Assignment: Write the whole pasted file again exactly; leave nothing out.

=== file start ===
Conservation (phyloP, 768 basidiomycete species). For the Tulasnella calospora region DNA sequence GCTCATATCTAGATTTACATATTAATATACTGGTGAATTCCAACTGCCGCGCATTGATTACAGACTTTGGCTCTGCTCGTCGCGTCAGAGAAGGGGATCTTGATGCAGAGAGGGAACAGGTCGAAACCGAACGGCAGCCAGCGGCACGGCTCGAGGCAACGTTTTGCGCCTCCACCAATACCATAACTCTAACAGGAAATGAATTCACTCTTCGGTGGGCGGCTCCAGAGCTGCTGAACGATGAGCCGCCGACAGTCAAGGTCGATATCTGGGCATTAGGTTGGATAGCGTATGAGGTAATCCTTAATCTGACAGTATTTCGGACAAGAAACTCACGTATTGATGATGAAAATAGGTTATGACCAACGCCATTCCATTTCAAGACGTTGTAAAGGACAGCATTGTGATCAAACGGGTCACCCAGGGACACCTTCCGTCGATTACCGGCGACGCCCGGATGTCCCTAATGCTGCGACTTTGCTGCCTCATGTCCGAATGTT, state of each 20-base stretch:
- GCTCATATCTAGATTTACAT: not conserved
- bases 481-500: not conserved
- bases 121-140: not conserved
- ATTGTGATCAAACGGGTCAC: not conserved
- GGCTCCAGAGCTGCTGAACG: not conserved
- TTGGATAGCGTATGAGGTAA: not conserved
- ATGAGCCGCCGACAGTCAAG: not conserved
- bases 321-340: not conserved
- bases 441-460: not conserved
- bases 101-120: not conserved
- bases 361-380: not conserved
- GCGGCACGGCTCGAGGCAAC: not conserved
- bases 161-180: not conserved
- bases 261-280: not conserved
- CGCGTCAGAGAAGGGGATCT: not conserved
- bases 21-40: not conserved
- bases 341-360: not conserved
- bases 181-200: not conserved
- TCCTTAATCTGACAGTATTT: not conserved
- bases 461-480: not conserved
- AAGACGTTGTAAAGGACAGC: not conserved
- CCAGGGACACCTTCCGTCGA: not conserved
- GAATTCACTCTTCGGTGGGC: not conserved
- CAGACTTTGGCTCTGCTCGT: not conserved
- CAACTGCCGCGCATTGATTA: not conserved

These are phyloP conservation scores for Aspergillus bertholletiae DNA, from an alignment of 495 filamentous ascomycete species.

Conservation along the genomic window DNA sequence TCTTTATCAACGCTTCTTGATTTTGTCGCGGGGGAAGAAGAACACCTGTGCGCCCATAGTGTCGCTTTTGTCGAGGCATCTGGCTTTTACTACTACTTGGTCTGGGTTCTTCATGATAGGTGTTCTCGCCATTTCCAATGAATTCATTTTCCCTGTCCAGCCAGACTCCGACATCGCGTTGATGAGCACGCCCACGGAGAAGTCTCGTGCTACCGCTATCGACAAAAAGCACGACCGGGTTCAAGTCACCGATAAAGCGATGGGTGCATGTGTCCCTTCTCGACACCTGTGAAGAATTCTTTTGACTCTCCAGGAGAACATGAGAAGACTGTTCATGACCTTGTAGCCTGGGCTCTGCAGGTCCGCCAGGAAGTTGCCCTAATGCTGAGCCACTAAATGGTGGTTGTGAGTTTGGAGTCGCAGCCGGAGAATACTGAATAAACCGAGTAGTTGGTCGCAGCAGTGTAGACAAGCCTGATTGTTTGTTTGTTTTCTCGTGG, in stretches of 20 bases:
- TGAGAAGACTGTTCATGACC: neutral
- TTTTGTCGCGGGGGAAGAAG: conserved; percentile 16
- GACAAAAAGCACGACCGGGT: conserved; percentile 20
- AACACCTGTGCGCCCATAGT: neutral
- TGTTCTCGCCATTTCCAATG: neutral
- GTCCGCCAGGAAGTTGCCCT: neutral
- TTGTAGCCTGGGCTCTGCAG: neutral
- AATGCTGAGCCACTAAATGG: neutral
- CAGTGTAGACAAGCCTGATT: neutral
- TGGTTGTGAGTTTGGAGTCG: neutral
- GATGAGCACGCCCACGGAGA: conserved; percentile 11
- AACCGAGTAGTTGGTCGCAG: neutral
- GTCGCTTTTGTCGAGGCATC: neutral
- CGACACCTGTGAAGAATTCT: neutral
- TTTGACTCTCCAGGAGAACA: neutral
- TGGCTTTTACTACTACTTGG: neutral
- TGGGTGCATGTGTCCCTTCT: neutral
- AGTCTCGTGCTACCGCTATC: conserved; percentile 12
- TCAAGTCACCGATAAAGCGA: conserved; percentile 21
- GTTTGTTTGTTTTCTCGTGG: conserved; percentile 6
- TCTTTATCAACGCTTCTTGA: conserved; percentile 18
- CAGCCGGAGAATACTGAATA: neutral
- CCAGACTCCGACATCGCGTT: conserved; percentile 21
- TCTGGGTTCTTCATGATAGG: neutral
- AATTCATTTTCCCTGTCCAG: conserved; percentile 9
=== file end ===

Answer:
Conservation (phyloP, 768 basidiomycete species). For the Tulasnella calospora region DNA sequence GCTCATATCTAGATTTACATATTAATATACTGGTGAATTCCAACTGCCGCGCATTGATTACAGACTTTGGCTCTGCTCGTCGCGTCAGAGAAGGGGATCTTGATGCAGAGAGGGAACAGGTCGAAACCGAACGGCAGCCAGCGGCACGGCTCGAGGCAACGTTTTGCGCCTCCACCAATACCATAACTCTAACAGGAAATGAATTCACTCTTCGGTGGGCGGCTCCAGAGCTGCTGAACGATGAGCCGCCGACAGTCAAGGTCGATATCTGGGCATTAGGTTGGATAGCGTATGAGGTAATCCTTAATCTGACAGTATTTCGGACAAGAAACTCACGTATTGATGATGAAAATAGGTTATGACCAACGCCATTCCATTTCAAGACGTTGTAAAGGACAGCATTGTGATCAAACGGGTCACCCAGGGACACCTTCCGTCGATTACCGGCGACGCCCGGATGTCCCTAATGCTGCGACTTTGCTGCCTCATGTCCGAATGTT, state of each 20-base stretch:
- GCTCATATCTAGATTTACAT: not conserved
- bases 481-500: not conserved
- bases 121-140: not conserved
- ATTGTGATCAAACGGGTCAC: not conserved
- GGCTCCAGAGCTGCTGAACG: not conserved
- TTGGATAGCGTATGAGGTAA: not conserved
- ATGAGCCGCCGACAGTCAAG: not conserved
- bases 321-340: not conserved
- bases 441-460: not conserved
- bases 101-120: not conserved
- bases 361-380: not conserved
- GCGGCACGGCTCGAGGCAAC: not conserved
- bases 161-180: not conserved
- bases 261-280: not conserved
- CGCGTCAGAGAAGGGGATCT: not conserved
- bases 21-40: not conserved
- bases 341-360: not conserved
- bases 181-200: not conserved
- TCCTTAATCTGACAGTATTT: not conserved
- bases 461-480: not conserved
- AAGACGTTGTAAAGGACAGC: not conserved
- CCAGGGACACCTTCCGTCGA: not conserved
- GAATTCACTCTTCGGTGGGC: not conserved
- CAGACTTTGGCTCTGCTCGT: not conserved
- CAACTGCCGCGCATTGATTA: not conserved

These are phyloP conservation scores for Aspergillus bertholletiae DNA, from an alignment of 495 filamentous ascomycete species.

Conservation along the genomic window DNA sequence TCTTTATCAACGCTTCTTGATTTTGTCGCGGGGGAAGAAGAACACCTGTGCGCCCATAGTGTCGCTTTTGTCGAGGCATCTGGCTTTTACTACTACTTGGTCTGGGTTCTTCATGATAGGTGTTCTCGCCATTTCCAATGAATTCATTTTCCCTGTCCAGCCAGACTCCGACATCGCGTTGATGAGCACGCCCACGGAGAAGTCTCGTGCTACCGCTATCGACAAAAAGCACGACCGGGTTCAAGTCACCGATAAAGCGATGGGTGCATGTGTCCCTTCTCGACACCTGTGAAGAATTCTTTTGACTCTCCAGGAGAACATGAGAAGACTGTTCATGACCTTGTAGCCTGGGCTCTGCAGGTCCGCCAGGAAGTTGCCCTAATGCTGAGCCACTAAATGGTGGTTGTGAGTTTGGAGTCGCAGCCGGAGAATACTGAATAAACCGAGTAGTTGGTCGCAGCAGTGTAGACAAGCCTGATTGTTTGTTTGTTTTCTCGTGG, in stretches of 20 bases:
- TGAGAAGACTGTTCATGACC: neutral
- TTTTGTCGCGGGGGAAGAAG: conserved; percentile 16
- GACAAAAAGCACGACCGGGT: conserved; percentile 20
- AACACCTGTGCGCCCATAGT: neutral
- TGTTCTCGCCATTTCCAATG: neutral
- GTCCGCCAGGAAGTTGCCCT: neutral
- TTGTAGCCTGGGCTCTGCAG: neutral
- AATGCTGAGCCACTAAATGG: neutral
- CAGTGTAGACAAGCCTGATT: neutral
- TGGTTGTGAGTTTGGAGTCG: neutral
- GATGAGCACGCCCACGGAGA: conserved; percentile 11
- AACCGAGTAGTTGGTCGCAG: neutral
- GTCGCTTTTGTCGAGGCATC: neutral
- CGACACCTGTGAAGAATTCT: neutral
- TTTGACTCTCCAGGAGAACA: neutral
- TGGCTTTTACTACTACTTGG: neutral
- TGGGTGCATGTGTCCCTTCT: neutral
- AGTCTCGTGCTACCGCTATC: conserved; percentile 12
- TCAAGTCACCGATAAAGCGA: conserved; percentile 21
- GTTTGTTTGTTTTCTCGTGG: conserved; percentile 6
- TCTTTATCAACGCTTCTTGA: conserved; percentile 18
- CAGCCGGAGAATACTGAATA: neutral
- CCAGACTCCGACATCGCGTT: conserved; percentile 21
- TCTGGGTTCTTCATGATAGG: neutral
- AATTCATTTTCCCTGTCCAG: conserved; percentile 9